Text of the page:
Control the volume with the mouse scroll wheel when the cursor is over the taskbar

Sep 1, 2020
Updated • Sep 29, 2020
Software, Windows software

There are three common ways that most users use to adjust the volume level on a Windows machine. The most popular option is by using the volume slider that's available on the system tray.

Control the volume with the mouse scroll wheel when the cursor is over the taskbar

If you have a keyboard with multimedia keys, you can use the volume up or volume down keys. The third way is to use the volume wheel or keys on your external speakers.

Not everyone has a keyboard or speaker with dedicated volume control options. Besides, if you're using a multi-monitor setup, you may be aware that Windows does not display the system tray on all screens. So sliding the mouse all the way across to the volume slider can quickly become tiring.

TbVolScroll is a portable software that allows you to control the volume directly from the Windows taskbar. Run the program's executable and an icon appears on the system tray. Ignore it for now. Instead, mouse over the taskbar. Move the scroll wheel up or down, and a volume bar pops-up at the cursor location. It indicates the current audio level in percentage.

Since this is a taskbar program, naturally it will not work in full-screen mode (for e.g. games, video players, etc). The length of TbVolScroll's bar varies depending on the current volume level. If you have the sound maxed out at 100%, the bar will be long. The length reduces as you lower the volume. The color of the bar will change as the volume reaches certain thresholds.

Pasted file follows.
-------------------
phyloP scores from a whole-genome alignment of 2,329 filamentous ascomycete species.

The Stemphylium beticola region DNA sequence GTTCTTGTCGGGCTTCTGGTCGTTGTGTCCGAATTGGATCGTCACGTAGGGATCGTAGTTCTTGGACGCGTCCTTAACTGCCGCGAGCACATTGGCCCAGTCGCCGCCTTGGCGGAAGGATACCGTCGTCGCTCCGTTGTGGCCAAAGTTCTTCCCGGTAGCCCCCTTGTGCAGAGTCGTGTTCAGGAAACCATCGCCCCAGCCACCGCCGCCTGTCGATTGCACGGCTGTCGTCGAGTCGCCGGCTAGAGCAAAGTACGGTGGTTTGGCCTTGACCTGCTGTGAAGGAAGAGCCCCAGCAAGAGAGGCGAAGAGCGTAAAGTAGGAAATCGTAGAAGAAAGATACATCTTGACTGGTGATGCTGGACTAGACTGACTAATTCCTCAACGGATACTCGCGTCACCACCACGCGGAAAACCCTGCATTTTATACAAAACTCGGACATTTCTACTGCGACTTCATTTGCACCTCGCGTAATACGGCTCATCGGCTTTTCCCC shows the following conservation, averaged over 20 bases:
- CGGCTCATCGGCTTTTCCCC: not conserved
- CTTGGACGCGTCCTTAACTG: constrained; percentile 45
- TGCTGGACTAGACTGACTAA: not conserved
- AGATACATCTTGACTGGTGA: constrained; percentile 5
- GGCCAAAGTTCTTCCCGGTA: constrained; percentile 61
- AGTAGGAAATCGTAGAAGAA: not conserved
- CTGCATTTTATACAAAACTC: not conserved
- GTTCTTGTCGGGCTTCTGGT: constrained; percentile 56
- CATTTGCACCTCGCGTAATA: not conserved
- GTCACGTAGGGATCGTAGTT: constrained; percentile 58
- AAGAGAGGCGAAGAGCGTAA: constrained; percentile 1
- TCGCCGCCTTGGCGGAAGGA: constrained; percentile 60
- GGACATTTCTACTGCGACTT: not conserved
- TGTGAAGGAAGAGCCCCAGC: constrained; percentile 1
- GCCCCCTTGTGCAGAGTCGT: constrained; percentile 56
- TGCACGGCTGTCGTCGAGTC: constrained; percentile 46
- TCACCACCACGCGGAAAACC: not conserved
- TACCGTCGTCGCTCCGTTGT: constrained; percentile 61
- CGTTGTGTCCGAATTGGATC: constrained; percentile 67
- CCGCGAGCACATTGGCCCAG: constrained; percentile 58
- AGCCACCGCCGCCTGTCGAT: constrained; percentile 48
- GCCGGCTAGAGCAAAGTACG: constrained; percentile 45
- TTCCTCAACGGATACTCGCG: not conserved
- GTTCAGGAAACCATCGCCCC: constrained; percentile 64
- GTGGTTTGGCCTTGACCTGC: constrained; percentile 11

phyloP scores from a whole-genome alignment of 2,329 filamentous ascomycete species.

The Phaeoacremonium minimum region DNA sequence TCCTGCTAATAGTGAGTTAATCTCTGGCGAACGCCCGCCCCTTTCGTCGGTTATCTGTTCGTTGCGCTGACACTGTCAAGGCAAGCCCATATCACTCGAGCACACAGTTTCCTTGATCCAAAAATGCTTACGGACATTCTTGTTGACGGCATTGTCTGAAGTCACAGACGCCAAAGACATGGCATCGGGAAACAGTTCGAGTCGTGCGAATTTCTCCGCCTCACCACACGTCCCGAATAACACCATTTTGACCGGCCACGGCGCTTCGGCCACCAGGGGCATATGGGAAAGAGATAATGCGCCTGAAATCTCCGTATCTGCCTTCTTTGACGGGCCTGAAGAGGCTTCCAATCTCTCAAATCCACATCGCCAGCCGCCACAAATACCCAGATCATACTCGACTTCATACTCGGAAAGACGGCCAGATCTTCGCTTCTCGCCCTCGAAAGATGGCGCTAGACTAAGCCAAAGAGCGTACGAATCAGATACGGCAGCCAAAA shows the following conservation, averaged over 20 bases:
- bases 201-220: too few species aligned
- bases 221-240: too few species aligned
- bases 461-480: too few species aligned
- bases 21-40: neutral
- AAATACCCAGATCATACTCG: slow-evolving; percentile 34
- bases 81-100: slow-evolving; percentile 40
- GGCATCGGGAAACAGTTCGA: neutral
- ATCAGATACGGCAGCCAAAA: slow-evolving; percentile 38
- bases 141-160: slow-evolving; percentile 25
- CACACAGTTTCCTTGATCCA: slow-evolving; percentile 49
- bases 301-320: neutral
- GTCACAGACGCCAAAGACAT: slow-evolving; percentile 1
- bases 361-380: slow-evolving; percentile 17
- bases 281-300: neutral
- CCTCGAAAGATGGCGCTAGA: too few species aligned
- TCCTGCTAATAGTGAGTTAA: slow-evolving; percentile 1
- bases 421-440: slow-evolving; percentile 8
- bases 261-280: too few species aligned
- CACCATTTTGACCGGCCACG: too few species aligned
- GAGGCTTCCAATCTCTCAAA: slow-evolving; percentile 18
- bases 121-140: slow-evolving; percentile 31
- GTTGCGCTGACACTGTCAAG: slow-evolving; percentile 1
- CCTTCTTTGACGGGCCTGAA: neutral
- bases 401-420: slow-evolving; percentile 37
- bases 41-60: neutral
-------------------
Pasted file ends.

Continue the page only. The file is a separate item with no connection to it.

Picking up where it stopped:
TbVolScroll color changed

The application modifies the system volume by 5% per scroll. For e.g. If the sound is at 50% and you scroll up once, it will be set to 55%. If you want better control over this, hold the alt key while adjusting the sound. This makes TbVolScroll shift the volume by 1% instead.

TbVolScroll system tray context menu

Right-click on the TbVolScroll tray icon to access the program's options. Use the Reset Volume option to mute the audio (sets it to 0). The Restart sub-menu has two options, restart will close and reopen the program while the 2nd option restarts it with administrator privileges. The application does not require administrator privileges to run, but using the option may help fix any issues that can prevent it from working. I didn't face a problem with using it normally.